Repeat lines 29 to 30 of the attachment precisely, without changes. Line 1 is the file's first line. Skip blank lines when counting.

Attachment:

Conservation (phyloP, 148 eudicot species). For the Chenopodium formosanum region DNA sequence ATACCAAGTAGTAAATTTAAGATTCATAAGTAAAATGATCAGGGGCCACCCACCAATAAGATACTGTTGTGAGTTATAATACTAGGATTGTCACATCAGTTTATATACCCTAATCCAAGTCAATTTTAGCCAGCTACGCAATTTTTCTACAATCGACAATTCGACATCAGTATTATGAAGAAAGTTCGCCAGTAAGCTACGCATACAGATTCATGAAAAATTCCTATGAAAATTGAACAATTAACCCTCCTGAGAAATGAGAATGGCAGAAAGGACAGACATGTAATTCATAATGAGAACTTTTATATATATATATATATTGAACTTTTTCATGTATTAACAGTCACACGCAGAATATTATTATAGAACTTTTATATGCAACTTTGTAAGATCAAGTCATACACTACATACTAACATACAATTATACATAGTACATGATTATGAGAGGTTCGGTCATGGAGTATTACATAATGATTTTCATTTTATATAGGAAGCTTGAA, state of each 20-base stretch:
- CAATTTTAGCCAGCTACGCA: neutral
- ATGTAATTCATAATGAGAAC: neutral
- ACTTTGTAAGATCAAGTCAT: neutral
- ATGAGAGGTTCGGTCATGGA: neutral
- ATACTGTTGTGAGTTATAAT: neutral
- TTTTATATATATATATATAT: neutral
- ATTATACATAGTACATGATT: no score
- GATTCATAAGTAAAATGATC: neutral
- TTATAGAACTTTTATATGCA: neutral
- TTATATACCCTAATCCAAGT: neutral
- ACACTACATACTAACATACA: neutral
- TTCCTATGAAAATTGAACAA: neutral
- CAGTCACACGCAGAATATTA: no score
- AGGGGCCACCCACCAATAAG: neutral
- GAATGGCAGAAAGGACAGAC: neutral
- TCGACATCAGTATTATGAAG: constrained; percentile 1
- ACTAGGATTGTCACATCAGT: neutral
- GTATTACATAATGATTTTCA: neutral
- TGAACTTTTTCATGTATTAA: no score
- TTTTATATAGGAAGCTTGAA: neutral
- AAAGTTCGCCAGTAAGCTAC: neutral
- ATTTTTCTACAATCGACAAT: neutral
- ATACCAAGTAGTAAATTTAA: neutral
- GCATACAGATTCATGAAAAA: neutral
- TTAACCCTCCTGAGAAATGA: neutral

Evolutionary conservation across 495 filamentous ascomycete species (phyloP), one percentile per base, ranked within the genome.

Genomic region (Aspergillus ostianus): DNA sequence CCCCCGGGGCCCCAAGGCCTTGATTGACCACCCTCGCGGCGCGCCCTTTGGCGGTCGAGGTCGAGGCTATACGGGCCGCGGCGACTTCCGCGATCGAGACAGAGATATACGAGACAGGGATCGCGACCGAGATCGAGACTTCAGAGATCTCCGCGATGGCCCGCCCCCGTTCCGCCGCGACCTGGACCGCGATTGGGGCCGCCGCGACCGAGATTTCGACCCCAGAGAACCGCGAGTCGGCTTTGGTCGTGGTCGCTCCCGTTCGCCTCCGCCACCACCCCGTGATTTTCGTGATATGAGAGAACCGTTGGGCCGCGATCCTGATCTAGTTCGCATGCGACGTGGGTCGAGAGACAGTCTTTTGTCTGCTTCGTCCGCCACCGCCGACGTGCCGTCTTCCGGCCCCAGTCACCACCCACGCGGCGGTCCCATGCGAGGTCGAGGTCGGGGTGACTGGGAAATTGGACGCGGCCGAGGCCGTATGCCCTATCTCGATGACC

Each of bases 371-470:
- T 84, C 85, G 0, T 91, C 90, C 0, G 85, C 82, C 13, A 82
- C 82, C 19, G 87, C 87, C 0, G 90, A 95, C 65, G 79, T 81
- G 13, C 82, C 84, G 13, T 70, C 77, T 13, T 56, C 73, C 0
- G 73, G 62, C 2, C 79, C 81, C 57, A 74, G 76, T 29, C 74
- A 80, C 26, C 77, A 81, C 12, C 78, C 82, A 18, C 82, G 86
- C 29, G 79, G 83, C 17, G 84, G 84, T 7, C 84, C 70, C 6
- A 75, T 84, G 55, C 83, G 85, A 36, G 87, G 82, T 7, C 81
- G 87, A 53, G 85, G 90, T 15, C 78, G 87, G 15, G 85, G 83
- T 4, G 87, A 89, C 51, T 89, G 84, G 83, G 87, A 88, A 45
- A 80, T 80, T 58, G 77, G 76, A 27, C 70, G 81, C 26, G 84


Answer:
Each of bases 371-470:
- T 84, C 85, G 0, T 91, C 90, C 0, G 85, C 82, C 13, A 82